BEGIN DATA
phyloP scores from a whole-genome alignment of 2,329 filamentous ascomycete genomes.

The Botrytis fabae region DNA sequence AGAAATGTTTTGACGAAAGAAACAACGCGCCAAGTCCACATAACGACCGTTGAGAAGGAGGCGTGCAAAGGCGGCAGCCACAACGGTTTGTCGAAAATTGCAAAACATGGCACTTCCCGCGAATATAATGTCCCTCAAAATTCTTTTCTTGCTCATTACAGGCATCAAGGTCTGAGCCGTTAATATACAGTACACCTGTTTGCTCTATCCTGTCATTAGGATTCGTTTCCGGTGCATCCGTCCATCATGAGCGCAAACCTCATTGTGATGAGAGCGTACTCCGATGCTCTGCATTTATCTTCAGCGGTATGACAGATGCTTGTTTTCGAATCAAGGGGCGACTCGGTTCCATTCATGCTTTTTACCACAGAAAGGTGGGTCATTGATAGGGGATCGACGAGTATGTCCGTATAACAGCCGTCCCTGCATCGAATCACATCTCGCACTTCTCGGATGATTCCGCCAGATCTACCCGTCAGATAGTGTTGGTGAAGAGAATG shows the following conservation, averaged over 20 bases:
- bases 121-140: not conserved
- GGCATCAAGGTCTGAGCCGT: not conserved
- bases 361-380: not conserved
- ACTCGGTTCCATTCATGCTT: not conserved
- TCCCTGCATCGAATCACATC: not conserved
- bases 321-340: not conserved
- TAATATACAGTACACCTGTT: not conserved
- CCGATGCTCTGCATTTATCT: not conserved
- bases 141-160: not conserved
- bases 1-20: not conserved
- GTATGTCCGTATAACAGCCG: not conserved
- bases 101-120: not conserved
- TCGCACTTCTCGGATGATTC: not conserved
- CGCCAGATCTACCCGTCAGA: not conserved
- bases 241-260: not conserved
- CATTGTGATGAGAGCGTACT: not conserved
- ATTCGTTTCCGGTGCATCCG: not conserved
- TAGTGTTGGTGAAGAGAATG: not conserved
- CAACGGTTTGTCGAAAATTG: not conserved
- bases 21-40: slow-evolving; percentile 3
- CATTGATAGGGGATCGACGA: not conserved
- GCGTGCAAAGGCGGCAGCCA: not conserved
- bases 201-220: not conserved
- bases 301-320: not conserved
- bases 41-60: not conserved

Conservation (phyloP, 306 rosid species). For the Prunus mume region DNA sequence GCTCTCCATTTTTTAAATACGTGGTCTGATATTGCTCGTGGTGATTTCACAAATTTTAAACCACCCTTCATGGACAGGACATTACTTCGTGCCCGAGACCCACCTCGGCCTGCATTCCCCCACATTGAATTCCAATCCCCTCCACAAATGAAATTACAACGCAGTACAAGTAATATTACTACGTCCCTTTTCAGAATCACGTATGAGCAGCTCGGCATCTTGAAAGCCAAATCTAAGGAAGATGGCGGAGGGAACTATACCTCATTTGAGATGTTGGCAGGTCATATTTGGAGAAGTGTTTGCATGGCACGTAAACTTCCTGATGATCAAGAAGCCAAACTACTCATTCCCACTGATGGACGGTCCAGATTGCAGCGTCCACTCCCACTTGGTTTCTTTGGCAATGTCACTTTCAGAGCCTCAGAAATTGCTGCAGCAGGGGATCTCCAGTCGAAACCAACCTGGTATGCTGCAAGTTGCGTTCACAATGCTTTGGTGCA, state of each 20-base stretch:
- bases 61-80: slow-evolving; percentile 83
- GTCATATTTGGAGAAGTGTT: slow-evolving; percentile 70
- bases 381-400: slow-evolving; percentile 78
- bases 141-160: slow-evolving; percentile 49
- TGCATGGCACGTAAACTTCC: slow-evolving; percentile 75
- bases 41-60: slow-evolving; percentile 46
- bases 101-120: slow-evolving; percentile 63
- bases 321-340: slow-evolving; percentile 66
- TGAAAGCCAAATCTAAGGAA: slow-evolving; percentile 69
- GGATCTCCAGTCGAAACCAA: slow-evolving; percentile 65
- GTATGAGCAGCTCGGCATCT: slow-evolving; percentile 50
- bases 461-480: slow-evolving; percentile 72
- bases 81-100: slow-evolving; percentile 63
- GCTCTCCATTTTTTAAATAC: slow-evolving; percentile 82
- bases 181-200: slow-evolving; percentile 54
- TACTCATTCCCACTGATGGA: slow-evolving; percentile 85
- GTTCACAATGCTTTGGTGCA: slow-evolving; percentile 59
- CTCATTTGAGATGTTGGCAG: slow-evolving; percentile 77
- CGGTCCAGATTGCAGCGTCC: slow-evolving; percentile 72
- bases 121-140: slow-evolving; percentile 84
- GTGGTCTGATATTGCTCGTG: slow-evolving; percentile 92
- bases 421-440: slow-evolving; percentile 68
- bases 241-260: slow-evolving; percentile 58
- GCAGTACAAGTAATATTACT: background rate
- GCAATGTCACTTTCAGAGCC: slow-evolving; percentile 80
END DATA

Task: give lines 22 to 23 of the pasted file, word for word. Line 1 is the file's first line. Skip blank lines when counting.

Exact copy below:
- bases 21-40: slow-evolving; percentile 3
- CATTGATAGGGGATCGACGA: not conserved